Is the September rally over? Investors were acting cautiously Monday as lawmakers in Washington continue to battle over a budget deal.
Unless a compromise is reached during the next week, the government is poised to shut down at the start of October. While investors don't typically worry too much about a shutdown, the political wrangling and gridlock ahead of the budget, as well as the looming debt ceiling deadline may cause some volatility in markets, according to experts.
"We suspect a budget showdown in Washington will likely weigh on global markets for the next several weeks," said Craig Johnson, senior technical research strategist at Piper Jaffray. But he added that any weakness in stocks would be a buying opportunity, as he doesn't believe either Democrats or Republicans would let the country default on its debt.
The budget fight overshadowed positive global economic news, as new data from HSBC showing China's manufacturing sector expanded at the fastest pace in six months.
The Federal Reserve also remained in focus, following last week's decision to hold off on its plans to taper its bond buying program.
In a speech Monday, New York Fed President William Dudley said he would "like to see news that makes me more confident that we will see continued improvement in the labor market" before cutting back on the central bank's stimulus program.
BlackBerry buyout: BlackBerry ( announced Monday afternoon that its largest shareholder, Fairfax Financial, was leading a group to )acquire the troubled company for $9 a share. After a brief trading halt, shares initially surged 5% to above the $9 takeover price. But the stock quickly trimmed those gains and ended only 1% higher.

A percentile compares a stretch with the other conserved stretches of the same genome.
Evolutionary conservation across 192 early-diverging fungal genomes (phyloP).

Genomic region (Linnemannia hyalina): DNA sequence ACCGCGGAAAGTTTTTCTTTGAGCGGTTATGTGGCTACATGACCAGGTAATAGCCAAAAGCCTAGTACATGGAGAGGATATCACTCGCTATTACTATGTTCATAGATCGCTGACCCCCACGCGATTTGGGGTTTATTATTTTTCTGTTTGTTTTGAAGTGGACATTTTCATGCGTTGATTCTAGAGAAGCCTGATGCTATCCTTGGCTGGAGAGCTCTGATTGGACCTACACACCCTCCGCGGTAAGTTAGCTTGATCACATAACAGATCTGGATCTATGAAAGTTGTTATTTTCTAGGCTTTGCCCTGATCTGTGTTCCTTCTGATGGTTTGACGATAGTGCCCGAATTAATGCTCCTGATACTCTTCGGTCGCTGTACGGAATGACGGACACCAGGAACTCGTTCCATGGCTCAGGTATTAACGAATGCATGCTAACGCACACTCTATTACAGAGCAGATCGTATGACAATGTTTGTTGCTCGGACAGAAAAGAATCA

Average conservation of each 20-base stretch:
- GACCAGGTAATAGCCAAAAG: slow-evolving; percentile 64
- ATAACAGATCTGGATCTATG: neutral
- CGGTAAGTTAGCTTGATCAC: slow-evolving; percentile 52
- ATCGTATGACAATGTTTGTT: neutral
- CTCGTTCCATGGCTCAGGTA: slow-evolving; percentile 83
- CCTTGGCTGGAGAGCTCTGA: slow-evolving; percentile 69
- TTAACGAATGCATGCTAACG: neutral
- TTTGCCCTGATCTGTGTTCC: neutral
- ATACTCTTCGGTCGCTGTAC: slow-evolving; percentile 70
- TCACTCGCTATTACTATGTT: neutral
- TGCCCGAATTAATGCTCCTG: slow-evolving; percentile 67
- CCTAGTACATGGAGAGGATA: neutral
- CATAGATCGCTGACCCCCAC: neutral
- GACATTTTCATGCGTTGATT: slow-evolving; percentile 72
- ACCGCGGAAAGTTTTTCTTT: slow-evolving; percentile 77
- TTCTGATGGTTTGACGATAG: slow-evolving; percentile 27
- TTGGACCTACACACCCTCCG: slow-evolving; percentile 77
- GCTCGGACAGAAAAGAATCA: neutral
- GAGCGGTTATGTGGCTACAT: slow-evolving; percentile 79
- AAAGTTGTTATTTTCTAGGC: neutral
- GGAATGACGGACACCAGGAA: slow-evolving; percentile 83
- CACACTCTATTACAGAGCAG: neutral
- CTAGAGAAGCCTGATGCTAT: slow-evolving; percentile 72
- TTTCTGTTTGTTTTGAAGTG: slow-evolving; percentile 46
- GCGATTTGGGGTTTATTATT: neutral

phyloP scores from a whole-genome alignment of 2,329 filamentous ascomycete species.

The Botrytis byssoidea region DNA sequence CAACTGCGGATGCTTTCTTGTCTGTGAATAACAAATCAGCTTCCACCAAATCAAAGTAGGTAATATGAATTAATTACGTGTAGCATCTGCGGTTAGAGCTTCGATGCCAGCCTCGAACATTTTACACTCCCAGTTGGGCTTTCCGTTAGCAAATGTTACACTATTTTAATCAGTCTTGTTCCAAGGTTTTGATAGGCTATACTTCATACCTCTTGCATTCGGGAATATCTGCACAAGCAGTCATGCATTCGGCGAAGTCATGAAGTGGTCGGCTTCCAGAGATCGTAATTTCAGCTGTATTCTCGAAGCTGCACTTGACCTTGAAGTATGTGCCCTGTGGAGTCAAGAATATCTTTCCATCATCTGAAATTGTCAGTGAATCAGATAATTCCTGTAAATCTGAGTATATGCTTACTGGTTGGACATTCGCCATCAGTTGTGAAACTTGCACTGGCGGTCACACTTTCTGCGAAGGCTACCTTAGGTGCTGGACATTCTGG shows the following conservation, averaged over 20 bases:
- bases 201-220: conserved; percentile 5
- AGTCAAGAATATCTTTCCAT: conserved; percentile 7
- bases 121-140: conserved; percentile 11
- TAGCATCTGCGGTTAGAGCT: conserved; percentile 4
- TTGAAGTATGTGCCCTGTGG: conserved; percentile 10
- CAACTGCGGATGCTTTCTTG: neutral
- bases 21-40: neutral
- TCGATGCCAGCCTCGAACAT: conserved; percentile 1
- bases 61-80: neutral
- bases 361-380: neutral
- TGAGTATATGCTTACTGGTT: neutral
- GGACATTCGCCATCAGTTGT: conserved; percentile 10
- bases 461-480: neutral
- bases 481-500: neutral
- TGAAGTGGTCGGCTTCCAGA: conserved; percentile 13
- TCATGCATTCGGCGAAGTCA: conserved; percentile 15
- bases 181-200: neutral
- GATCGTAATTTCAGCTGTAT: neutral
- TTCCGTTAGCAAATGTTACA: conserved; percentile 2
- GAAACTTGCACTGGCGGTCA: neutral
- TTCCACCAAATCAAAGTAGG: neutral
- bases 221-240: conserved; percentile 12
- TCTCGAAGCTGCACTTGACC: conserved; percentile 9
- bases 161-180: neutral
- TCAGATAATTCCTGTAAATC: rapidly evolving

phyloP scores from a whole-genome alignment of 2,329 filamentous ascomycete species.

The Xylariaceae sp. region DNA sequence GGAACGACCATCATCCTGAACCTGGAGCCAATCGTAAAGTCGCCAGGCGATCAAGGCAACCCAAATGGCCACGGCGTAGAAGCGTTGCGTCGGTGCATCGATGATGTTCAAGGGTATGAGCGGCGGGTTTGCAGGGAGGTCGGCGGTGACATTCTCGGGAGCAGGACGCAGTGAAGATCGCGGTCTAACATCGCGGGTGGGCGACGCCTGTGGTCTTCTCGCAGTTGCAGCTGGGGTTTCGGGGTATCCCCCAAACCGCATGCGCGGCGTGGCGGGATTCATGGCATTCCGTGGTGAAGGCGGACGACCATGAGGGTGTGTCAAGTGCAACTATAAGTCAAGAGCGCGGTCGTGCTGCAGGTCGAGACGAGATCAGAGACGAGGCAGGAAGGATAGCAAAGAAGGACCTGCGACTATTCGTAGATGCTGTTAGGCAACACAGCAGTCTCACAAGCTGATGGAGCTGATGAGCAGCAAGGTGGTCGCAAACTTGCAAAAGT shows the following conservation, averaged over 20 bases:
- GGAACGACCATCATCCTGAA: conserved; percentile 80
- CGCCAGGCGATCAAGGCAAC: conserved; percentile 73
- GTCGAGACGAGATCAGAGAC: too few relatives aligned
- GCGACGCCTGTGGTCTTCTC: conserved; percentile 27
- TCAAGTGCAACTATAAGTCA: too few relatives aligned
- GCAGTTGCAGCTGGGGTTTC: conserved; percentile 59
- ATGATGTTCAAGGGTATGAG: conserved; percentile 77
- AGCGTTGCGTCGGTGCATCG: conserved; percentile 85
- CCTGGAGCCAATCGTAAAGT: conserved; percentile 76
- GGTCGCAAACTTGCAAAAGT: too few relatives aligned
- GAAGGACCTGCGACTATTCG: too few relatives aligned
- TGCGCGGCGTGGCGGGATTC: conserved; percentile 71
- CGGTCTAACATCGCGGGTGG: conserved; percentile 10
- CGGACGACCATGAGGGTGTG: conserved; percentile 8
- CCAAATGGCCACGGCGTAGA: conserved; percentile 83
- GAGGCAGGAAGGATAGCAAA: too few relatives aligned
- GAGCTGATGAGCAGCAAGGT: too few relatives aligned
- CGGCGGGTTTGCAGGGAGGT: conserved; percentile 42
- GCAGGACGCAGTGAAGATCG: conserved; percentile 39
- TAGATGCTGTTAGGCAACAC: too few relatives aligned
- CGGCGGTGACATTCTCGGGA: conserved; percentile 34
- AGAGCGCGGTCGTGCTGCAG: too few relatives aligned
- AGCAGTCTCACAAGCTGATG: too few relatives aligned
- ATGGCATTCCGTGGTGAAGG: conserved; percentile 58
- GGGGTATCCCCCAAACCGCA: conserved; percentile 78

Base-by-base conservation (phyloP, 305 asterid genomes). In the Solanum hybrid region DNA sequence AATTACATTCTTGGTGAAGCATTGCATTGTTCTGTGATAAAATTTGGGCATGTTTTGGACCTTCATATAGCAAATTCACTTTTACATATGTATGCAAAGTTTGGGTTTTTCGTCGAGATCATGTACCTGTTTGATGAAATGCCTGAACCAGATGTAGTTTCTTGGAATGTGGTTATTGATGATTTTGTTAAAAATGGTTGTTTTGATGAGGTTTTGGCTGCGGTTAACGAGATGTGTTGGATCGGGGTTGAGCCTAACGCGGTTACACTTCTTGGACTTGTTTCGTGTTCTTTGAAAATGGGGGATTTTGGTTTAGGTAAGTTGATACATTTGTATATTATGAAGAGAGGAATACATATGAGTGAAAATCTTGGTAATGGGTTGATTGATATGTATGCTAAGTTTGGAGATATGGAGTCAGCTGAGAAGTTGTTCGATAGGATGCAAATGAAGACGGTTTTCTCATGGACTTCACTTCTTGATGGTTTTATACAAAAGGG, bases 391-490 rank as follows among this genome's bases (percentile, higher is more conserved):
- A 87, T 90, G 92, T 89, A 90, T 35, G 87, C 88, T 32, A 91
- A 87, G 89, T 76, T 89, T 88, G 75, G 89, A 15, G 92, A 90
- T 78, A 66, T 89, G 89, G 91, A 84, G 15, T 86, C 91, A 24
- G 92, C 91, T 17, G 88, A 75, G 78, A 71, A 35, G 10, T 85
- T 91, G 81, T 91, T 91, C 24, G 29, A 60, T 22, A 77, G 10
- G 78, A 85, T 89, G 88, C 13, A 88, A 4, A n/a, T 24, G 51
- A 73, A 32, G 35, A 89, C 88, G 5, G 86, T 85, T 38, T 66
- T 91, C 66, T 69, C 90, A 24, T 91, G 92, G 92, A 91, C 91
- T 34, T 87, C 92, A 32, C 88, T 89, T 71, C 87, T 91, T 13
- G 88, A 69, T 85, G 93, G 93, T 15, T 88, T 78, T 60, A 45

The $9 price tag is slightly above where shares traded earlier Monday, but below where the stock was Friday just before BlackBerry shocked investors with the news that it would slash 40% of its workforce and also warned of a $1 billion quarterly loss.
What's moving: Apple ( shares jumped after the company said it sold a record )9 million iPhone 5S and iPhone 5C devices worldwide during the first three days the phone went on sale. Apple was the biggest winner in the S&P 500.
Apple also said that 11 million listeners have tuned into iTunes Radio since its launch last week as part of the new iOS 7. Shares of Pandora ( declined sharply on the news. )
Financial stocks were among the worst performers, with shares of Citigroup (, )Goldman Sachs (, )JPMorgan Chase ( and )Bank of America ( down more than 2%. )
Monday marks the first day that Bank of America, as well as Hewlett-Packard ( and )Alcoa ( are no longer included in the Dow. But the newest components weren't helping the Dow's performance. Goldman Sachs was the Dow's biggest laggard, while )Nike ( and )Visa ( were down about 1%. )
Netflix ( shares also slid, but only after hitting a record high earlier in the day. On Sunday, director David Fincher won an Emmy Award for his work on Netflix's "House of Cards" series. The Emmy win was the first for a TV show that only airs online. )
Icahn took a 10% stake in the streaming video company in October. But as recently as two weeks ago, the billionaire investor said he hadn't sold a single share of the company.
European markets closed lower, despite German chancellor Angela Merkel's big victory in Sunday's elections. Stocks dipped after eurozone purchasing managers had reported slightly stronger-than-expected growth in manufacturing and services.
Asian markets ended mixed. The Shanghai Composite index rose by 1.3%. Hong Kong's Hang Seng index fell after being closed in the morning because of Typhoon Usagi. The Tokyo Stock Exchange was closed for a holiday.